‘Less attractive’ tied leases slow leasehold demand

By Liam Coleman contact

- Last updated on GMT

Positive image: 71% of agents surveyed said they felt the pub property market was buoyant
Positive image: 71% of agents surveyed said they felt the pub property market was buoyant
Demand for leaseholds has slowed significantly in the past three years, according to a survey from the Association of Valuers of Licensed Property (AVLP).

The survey, conducted with pub property agents, found 46% said fewer people had contacted them about leasehold sales than three years ago. Only 24% of agents had experienced more interest and 30% had seen little change.

Responding to the survey, Tom Nichols, the founder of pub property agents Everard Cole, said that he felt this figure was due to tied leases being viewed as “less attractive” .

“Demand is still very strong for free-of-tie leases, which is because they are much more attractive to a wider audience of people. However, there is some uncertainty over the nature of the tie and the market-rent-only (MRO) option and I think they (tied leases) are, therefore, perhaps less attractive,” he said.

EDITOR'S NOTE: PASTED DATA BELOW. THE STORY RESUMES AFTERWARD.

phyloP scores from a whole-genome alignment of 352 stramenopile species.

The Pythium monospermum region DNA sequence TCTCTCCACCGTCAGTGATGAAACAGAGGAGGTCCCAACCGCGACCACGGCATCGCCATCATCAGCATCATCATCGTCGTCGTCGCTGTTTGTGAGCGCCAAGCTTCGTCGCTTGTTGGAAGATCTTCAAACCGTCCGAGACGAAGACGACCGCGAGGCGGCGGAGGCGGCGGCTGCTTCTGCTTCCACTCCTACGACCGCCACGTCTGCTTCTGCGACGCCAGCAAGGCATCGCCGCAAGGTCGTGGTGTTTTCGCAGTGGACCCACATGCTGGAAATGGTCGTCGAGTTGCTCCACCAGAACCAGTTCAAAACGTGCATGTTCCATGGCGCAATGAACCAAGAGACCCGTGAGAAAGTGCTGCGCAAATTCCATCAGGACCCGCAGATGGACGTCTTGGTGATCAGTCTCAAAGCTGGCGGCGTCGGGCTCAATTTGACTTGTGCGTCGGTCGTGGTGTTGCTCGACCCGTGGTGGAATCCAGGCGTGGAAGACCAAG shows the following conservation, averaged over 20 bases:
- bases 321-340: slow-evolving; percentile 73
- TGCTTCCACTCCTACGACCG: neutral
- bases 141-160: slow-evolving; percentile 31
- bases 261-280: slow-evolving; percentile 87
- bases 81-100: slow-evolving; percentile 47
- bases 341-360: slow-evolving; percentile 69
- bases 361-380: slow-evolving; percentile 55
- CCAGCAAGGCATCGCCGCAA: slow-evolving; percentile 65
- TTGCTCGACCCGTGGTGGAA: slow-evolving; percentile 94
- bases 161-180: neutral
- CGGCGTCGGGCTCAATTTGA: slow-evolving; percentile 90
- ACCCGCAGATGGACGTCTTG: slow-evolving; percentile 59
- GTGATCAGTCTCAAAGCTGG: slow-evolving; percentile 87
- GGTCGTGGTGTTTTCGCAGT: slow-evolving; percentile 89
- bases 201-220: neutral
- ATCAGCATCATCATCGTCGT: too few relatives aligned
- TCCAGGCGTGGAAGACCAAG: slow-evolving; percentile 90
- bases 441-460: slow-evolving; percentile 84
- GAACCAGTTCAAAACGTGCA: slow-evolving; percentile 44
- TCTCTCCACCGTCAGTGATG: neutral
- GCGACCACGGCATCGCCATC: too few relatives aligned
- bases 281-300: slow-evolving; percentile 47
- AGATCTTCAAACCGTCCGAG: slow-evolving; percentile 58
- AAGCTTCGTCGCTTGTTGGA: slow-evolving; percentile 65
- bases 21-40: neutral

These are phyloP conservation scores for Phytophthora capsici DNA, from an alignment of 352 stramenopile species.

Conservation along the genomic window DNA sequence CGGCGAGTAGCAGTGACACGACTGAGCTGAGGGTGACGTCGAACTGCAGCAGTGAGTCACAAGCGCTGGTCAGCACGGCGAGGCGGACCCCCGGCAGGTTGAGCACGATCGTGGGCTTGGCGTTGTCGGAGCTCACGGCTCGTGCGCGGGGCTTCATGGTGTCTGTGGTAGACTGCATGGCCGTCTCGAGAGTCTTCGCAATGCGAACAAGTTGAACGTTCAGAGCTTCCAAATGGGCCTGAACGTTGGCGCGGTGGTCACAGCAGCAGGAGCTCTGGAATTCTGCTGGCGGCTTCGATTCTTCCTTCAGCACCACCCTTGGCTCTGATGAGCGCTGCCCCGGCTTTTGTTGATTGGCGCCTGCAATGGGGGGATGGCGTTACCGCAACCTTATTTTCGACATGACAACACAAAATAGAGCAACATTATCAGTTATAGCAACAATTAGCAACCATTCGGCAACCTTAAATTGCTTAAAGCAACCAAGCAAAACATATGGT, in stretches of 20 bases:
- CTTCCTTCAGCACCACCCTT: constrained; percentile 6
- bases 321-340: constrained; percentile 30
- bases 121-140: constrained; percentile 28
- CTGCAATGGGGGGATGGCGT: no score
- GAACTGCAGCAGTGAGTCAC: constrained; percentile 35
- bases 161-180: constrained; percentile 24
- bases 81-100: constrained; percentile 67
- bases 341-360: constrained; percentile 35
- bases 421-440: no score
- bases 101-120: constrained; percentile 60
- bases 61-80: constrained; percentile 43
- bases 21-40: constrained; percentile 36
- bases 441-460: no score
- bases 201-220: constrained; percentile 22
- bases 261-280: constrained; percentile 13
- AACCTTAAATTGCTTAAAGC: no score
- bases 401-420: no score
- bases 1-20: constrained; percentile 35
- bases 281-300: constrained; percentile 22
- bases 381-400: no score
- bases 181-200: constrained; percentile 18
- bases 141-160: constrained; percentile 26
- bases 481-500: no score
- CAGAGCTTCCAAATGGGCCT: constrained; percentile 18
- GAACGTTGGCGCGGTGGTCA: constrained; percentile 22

Freehold demand creating a buoyant market

In spite of the perceived slowdown in demand for leaseholds, the survey did find a marginal increase in freehold demand compared to three years ago.

More than a third, 38%, of agents said there was more interest in freehold pubs now than three years ago, while less than a quarter, 24%, said they were seeing less demand. And 38% said freehold demand was about the same.

Nichols said that demand for freeholds was most pronounced in the £200,000-£400,000 freehold price range.

Overall agents said they felt the market was more buoyant than it was at this time last year. More than two-thirds, 71%, said the pub property market was more buoyant, 21% said the market was less buoyant and 8% reported that the market as being in a similar state.

Related topics: Property law

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